Thursday, February 17, 2005

Bankruptcy: License to Steal

In last weeks Members Newsletter, Marie Leone writes “Courts and Torts: Bankruptcy’s Perks” where she describes a company that is recovering from 9/11 and suddenly gets hit with a suit to return a $30,000 payment they received (and were due) from a company that had recently filed bankruptcy. ( )

Companies that file bankruptcy can claim a ‘preference’ on payments made to creditors for 90 days prior to bankruptcy. Preference is an interpretation by bankruptcy attorney’s that the payment made by the company was not in the normal course of business and can be recovered by the bankrupt company and sometimes the interpretation is pretty loose.

Fight the preference! You have as much right to prove that the payment was in the normal course of business as the other side has of trying to collect it back. In the particular case noted, where the debt owed was $60,000 and the payment was $30,000 it is hardly a preference. If the entire debt was paid that might be seen differently, but to pay down half should not be. Also the days the $30K was outstanding (longer than normal payment terms) means a lot to the court.

In a previous life I was appointed as DIP (debtor in possession) of several bankruptcies by court appointed trustees. The first one was my own company which I had walked away from as a rogue management tried to take over. That walk away and my previous business practices left my integrity enough in tact that the unsecured creditors agreed to appoint me as DIP. In that case the unsecured recovered more than $0.60 on the dollar by the time I was finished.

Due to that outcome, trustees began to call on me to come in and assess companies that filed bankruptcy and determine if they had a viable chance of recovery or they should be immediately closed and liquidated.

The bankruptcy process is a license to steal if you know what you are doing and that is your intent. Don’t get me wrong, the process is a good one for the right reasons, but it is not so difficult to run in to the wrong reasons.

The court and the trustees are really on the side of the unsecured creditors and will lean toward them heavily in most cases as they should. The problem is that the judge and the trustee can only argue and rule on what they know. If they are not fully informed as to what is going on much can go on that will bleed the already comatose business dry.

If you are an unsecured creditor like the CEO of the company noted in the article, you should immediately get on the unsecured creditors committee. You should have someone review the ‘cash collateral’ agreements that are put before the judge. Those agreements are weekly or monthly requests for the DIP to use the cash of the company to continue working. In those details can be found many items that add no value and should be excluded leaving more cash in the coffers.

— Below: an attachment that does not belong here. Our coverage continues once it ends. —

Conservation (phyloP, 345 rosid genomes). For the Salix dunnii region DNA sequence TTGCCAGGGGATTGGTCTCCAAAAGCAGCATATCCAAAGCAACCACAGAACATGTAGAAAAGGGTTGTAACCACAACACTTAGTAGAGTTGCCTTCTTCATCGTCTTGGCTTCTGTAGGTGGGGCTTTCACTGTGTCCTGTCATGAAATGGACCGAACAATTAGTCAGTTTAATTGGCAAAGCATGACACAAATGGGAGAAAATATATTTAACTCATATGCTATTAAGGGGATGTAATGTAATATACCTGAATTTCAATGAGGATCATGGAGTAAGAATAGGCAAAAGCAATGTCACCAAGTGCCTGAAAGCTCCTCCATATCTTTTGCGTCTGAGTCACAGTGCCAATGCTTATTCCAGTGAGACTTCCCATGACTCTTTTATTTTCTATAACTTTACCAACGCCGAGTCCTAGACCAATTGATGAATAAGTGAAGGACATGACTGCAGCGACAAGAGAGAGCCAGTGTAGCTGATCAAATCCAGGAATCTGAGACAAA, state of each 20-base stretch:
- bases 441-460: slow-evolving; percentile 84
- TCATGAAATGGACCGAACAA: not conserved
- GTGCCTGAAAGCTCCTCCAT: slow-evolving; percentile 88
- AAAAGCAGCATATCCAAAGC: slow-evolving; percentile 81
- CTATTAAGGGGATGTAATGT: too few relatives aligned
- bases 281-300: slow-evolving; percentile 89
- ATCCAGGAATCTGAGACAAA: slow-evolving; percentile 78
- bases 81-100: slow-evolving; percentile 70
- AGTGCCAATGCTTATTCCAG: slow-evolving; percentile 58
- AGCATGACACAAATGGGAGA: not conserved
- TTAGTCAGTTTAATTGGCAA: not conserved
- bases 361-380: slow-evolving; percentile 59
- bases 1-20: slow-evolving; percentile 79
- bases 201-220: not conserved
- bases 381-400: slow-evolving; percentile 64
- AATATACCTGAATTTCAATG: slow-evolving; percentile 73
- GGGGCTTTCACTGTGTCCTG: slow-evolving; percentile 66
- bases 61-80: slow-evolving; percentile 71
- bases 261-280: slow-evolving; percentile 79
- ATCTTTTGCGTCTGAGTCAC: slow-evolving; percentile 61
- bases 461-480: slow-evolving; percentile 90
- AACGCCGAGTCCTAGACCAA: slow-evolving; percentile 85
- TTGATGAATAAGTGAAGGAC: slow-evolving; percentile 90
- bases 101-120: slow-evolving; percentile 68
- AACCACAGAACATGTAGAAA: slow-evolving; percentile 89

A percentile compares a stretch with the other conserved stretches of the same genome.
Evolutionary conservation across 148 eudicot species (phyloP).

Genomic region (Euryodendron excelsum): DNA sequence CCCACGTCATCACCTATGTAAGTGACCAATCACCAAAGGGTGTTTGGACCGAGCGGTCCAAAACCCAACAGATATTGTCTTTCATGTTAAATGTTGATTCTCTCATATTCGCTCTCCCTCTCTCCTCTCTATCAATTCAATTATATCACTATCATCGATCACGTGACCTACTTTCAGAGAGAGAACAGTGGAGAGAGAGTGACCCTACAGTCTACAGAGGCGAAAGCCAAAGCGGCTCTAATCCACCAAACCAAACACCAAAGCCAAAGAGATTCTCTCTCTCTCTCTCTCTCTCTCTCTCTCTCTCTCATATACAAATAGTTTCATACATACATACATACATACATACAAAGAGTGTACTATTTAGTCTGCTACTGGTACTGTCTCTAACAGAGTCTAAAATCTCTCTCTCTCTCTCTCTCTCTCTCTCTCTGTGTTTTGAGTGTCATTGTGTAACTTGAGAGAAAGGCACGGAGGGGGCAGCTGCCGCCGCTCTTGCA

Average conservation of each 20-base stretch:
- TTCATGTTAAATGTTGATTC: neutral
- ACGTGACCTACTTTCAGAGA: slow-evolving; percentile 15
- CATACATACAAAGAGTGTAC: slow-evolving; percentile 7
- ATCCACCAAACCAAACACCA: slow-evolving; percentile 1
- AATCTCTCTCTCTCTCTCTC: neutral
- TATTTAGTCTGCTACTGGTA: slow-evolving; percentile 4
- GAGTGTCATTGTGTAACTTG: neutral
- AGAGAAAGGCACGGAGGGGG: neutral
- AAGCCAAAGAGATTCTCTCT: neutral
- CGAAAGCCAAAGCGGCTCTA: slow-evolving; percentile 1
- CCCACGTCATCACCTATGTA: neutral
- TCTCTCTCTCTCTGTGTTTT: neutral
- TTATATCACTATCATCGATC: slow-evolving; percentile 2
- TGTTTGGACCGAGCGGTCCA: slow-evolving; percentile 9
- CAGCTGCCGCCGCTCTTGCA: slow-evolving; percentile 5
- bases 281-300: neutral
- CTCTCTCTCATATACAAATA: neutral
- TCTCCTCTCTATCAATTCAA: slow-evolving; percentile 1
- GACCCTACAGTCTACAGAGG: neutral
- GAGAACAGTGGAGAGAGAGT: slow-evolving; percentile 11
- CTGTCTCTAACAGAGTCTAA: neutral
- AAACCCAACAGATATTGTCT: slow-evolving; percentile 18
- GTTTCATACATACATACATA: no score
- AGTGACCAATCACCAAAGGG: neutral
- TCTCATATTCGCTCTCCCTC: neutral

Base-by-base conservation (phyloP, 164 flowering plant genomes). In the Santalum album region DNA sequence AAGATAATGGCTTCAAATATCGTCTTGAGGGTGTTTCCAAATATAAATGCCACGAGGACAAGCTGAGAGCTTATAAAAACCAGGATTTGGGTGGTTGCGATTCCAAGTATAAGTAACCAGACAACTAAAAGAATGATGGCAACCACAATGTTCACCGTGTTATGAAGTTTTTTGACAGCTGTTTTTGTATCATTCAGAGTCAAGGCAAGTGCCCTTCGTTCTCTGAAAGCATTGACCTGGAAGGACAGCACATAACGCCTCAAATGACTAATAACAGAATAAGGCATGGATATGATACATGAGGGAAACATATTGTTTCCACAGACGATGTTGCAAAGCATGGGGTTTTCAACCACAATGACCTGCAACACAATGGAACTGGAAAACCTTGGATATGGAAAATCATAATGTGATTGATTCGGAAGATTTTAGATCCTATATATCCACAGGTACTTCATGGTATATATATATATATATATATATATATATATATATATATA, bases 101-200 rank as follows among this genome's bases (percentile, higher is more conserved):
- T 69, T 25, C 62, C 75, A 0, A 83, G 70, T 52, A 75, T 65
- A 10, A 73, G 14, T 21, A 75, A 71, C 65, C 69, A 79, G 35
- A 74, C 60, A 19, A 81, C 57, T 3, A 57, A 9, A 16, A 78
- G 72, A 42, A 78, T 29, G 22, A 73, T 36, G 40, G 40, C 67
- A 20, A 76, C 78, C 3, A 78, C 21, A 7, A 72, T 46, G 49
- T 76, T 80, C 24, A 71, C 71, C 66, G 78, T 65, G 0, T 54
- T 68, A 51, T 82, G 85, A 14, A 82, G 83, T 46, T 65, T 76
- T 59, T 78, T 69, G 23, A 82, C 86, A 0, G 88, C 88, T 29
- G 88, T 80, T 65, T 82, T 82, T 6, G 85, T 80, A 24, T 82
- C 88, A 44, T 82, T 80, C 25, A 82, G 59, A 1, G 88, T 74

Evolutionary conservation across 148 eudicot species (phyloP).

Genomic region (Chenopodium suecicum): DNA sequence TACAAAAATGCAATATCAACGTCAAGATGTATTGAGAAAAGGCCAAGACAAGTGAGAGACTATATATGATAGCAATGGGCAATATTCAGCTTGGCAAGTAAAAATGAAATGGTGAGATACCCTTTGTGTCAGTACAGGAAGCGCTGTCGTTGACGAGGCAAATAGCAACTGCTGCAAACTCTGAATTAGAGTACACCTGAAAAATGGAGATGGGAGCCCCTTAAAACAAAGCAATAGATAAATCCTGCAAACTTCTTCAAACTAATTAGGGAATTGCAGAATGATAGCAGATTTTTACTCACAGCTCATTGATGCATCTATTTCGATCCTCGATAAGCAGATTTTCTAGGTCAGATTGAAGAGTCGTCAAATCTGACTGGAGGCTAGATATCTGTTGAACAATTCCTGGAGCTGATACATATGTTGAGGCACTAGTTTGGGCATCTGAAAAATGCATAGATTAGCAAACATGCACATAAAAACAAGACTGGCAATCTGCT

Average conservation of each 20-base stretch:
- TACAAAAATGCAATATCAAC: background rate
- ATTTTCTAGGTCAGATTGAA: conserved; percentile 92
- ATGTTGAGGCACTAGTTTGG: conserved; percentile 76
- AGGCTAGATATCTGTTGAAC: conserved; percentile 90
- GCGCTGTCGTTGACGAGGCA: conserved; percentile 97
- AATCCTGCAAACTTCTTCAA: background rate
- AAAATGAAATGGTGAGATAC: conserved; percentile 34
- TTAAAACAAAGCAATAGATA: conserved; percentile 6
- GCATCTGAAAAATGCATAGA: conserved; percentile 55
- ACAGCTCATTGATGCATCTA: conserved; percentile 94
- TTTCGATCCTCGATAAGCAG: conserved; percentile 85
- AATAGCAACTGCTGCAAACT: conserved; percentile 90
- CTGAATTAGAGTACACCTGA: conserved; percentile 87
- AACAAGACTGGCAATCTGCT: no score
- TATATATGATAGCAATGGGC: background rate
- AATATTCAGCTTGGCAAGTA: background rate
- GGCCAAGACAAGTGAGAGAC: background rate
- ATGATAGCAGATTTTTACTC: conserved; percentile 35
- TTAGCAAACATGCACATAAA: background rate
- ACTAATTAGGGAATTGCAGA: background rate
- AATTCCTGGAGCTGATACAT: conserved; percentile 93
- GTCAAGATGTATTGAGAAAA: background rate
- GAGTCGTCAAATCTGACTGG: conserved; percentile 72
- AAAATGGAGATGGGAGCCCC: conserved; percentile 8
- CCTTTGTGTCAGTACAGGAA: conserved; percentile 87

Remember that bankrupt companies still have accounts receivable to collect and preferences to draw in and other operations to generate cash. What happens most of the time is the DIP keeps drawing the cash and keeps paying some salaries and some bills until all is gone and the unsecureds get nothing. That happens usually under the guise of generating a plan to save the company which burns too much time and all the cash.

My first experience with the ‘license to steal’ was when a DIP who was a former two time US Congressman used cash collateral agreements as a jobs program for his friends while selling off assets of the company (computers, equipment, furniture etc) out the back door for additional cash (something that is illegal in bankruptcy). All the while supposedly building a business plan and raising money to save the business and make everyone happy.

It was thievery of the worst kind and because the judge did not know and the trustee did not know and in the proceedings there was no one of standing in the case who knew the details that could put them before the court. Hundreds of thousands of dollars that unsecured creditors owned were squandered and nothing was done about it.

The cash of the business in bankruptcy belongs to the unsecured creditors and any of it that is misspent is theft pure and simple.

If you are an unsecured creditor, and the bankrupt company wants to try work through and come out of bankruptcy, have a consultant review the company quickly and give you an alternative opinion of its chances. If there is no clear view of what the plan is or where it is going in 4 to 6 weeks, push the trustee to remove the DIP and liquidate. DON’T WAIT. Every day some of your money is being spent!

For small businesses, the chance of pulling out of a bankruptcy is slim and none. There are a very few that make it. For medium sized businesses a few more make it, but again very few. For large businesses who can get financing there is much more opportunity to make it, but if you’re a creditor get involved. Shrink the timeline for the plan. Question the cash collateral agreements. Be an activist. Its your only chance on getting some of what you are rightfully owed.

I have made no comments about secured creditors who usually spend the most on lawyers to attend the proceedings and keep their interests protected. Keep in mind if you are unsecured, the secured creditors are not on the same team you are! They prefer liquidation and they can get their assets back (usually buildings and major equipment). They usually are not interested in what happens to cash and other asset items that are not owned by them and they are not usually confrontational with the bankruptcy representative (of the company) unless its about their assets.

I applaud CFO for giving some warning about preference payments and suits to recover them. Hopefully this post will give you some “how to” about protecting what you are owed or have already been paid.



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